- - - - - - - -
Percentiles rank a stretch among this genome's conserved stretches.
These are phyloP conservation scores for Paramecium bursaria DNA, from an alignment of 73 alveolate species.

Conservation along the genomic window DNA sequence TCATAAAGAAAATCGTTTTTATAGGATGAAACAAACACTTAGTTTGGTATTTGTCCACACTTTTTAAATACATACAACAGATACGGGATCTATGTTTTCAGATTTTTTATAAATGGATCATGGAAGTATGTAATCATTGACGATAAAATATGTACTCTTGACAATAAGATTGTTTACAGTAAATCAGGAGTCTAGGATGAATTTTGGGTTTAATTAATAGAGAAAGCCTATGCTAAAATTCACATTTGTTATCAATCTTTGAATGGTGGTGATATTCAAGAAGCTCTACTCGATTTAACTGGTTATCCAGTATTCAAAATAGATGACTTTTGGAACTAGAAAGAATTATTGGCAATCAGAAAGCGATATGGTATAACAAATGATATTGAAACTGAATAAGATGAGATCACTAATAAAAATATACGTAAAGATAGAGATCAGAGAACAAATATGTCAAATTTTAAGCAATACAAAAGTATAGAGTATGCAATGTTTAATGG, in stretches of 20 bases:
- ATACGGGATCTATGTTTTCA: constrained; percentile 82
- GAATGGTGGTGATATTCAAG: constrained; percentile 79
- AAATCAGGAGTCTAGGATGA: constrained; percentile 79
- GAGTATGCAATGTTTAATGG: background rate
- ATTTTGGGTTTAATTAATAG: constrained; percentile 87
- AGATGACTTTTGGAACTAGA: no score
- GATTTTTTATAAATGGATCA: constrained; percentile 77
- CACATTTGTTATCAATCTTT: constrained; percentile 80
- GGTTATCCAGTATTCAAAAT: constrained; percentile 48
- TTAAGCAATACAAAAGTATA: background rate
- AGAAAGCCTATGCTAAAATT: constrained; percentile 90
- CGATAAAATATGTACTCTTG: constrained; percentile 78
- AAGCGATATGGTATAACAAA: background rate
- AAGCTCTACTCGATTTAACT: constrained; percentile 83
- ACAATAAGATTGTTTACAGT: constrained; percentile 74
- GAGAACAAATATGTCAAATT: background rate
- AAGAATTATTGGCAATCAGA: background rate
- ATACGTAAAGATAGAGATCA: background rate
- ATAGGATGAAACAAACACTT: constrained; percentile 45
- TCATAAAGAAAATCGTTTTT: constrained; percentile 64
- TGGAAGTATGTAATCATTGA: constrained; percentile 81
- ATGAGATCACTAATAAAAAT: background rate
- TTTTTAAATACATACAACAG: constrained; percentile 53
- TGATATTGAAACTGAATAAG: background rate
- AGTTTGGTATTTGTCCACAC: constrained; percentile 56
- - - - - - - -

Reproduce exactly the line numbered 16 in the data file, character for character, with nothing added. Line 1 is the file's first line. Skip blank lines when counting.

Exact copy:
- AAGCGATATGGTATAACAAA: background rate